, Volume 9, Issue 4, pp 257-275

Genetic and behavioral studies of female sex appeal inDrosophila

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Abstract

The sex appeal of aDrosophila melanogaster female is defined here as the stimulus (or set of stimuli) which induces wing vibration in courting males. A quantitative measure of sex appeal is the cumulative duration of wing vibration induced by a given female averaged over several consecutive test intervals using different standardized male testers (sex appeal parameter, SAP). By use of SAP, both males and females are found to have the same amount of sex appeal on the first day after eclosion. However, males rapidly lose it by the next day, so that mature males become distinct from females. We report the ontogeny of the male's response to sex appeal. By the SAP method, we also demonstrate that the male's response is dependent on his previous encounter with females. The sex appeal of 287 gynandromorphs was examined in order to localize the sex appeal focus by means of blastoderm fate mapping. Most mosaic flies were classified as either positive (femalelike, with high SAPs) or negative (malelike, with SAPs of zero). Sixteen percent of the gynandromorphs had intermediate levels of SAP, inducing only short vibrations, a response which males rarely give to normal females. Assuming that the gynanders with such intermediate sex appeal must have both female and male foci, distances to the foci from external landmarks were calculated. The center of the focus seems to be an internal structure mapping to the ventroposterior region of the blastoderm fate map, close to the primordia of the anterior sternites. The focus might include a large mesodermal area, but only part of it must have a female genotype for the sex appeal to be expressed. A possible involvement of the fat bodies in production of the sex appeal stimulus is discussed in relation to these findings. Consistent with this conclusion is the fact that females whose abdomens were amputated still retain enough sex appeal to induce male wing vibrations.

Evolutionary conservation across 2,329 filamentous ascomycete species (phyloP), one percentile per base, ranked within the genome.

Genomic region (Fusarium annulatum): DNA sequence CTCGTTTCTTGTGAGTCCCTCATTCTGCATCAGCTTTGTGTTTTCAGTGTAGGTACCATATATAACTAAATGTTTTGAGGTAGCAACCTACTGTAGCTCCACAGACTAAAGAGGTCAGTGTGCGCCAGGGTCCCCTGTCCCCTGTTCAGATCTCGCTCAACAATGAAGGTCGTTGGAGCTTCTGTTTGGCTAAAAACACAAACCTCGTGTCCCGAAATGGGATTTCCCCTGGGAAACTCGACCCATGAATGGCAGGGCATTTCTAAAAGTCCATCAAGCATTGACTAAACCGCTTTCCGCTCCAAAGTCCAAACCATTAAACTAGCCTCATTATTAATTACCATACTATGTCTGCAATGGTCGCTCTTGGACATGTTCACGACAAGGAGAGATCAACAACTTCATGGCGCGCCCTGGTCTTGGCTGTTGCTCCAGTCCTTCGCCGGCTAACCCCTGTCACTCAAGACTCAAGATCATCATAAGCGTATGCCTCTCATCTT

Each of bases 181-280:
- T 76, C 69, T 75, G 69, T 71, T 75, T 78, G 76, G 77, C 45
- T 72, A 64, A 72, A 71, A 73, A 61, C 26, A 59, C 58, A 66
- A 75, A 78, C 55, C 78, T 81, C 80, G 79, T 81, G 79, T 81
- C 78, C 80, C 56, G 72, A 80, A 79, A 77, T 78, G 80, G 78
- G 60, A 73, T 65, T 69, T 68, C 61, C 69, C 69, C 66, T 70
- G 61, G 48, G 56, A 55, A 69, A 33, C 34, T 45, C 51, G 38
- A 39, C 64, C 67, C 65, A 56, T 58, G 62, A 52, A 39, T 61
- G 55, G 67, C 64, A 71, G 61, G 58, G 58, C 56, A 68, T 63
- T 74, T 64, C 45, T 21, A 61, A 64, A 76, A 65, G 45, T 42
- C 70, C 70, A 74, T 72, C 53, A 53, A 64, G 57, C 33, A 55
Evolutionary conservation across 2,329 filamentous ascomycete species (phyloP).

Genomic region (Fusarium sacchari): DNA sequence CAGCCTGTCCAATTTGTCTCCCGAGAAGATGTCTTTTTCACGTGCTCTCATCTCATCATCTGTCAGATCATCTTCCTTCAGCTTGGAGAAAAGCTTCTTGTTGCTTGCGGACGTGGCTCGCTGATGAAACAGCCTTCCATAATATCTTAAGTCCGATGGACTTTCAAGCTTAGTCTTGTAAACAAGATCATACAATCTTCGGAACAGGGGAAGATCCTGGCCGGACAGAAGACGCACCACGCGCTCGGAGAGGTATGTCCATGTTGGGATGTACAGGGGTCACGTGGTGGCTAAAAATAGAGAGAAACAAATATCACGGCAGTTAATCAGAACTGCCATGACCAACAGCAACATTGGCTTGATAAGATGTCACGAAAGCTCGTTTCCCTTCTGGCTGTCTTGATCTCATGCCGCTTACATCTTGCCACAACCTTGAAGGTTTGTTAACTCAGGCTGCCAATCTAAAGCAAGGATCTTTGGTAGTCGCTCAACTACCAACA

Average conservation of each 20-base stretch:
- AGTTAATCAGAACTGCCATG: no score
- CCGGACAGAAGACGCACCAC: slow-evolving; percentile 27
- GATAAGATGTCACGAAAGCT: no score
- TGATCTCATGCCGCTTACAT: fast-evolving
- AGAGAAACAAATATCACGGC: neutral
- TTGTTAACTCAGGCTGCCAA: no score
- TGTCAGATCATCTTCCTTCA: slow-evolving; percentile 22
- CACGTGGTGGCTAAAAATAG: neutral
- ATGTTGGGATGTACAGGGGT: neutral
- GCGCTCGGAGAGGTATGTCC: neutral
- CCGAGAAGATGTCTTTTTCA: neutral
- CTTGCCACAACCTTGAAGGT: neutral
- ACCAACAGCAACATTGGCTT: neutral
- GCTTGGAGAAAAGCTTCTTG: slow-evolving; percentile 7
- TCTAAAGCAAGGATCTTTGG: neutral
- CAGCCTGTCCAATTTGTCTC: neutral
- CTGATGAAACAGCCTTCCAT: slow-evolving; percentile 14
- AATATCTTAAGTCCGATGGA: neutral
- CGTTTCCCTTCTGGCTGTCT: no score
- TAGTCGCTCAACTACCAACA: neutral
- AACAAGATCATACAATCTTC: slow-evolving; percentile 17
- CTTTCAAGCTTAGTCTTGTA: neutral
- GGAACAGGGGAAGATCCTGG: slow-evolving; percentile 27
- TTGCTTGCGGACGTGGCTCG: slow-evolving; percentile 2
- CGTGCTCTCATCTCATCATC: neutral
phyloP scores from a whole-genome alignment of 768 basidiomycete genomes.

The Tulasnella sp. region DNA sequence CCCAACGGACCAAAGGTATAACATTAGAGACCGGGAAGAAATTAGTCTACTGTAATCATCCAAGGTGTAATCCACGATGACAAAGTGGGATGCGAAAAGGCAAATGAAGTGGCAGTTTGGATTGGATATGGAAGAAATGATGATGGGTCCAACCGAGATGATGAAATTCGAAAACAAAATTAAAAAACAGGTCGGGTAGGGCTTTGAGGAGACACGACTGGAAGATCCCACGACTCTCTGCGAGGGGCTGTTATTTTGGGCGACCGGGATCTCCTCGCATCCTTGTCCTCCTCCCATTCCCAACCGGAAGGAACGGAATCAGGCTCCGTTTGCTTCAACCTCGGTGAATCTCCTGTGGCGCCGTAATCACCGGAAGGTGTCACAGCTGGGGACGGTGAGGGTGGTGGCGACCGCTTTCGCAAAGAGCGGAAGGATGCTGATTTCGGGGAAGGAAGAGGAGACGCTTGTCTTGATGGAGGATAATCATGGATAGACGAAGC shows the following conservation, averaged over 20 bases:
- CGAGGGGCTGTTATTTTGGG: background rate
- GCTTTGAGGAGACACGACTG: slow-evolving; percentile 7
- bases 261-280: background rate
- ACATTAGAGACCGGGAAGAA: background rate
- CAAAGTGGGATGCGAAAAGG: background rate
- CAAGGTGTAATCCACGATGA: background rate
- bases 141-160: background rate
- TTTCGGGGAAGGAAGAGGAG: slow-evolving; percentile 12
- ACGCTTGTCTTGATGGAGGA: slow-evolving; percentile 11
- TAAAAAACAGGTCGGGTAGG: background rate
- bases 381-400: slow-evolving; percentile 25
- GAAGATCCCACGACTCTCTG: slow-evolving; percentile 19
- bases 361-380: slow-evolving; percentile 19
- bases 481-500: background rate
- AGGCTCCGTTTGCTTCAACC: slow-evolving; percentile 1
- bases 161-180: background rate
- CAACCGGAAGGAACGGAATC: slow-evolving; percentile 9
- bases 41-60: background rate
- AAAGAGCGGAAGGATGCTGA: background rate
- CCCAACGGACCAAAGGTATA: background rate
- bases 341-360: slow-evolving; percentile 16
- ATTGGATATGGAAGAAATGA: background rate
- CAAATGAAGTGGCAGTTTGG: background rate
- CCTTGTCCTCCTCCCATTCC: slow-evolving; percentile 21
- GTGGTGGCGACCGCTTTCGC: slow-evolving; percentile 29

This research was supported by a special project grant for Neurosciences from the Japan Ministry of Education. J. M. J. was a recipient of scholarships from the Japanese Association for the Promotion of Science and from the French Foreign Ministry.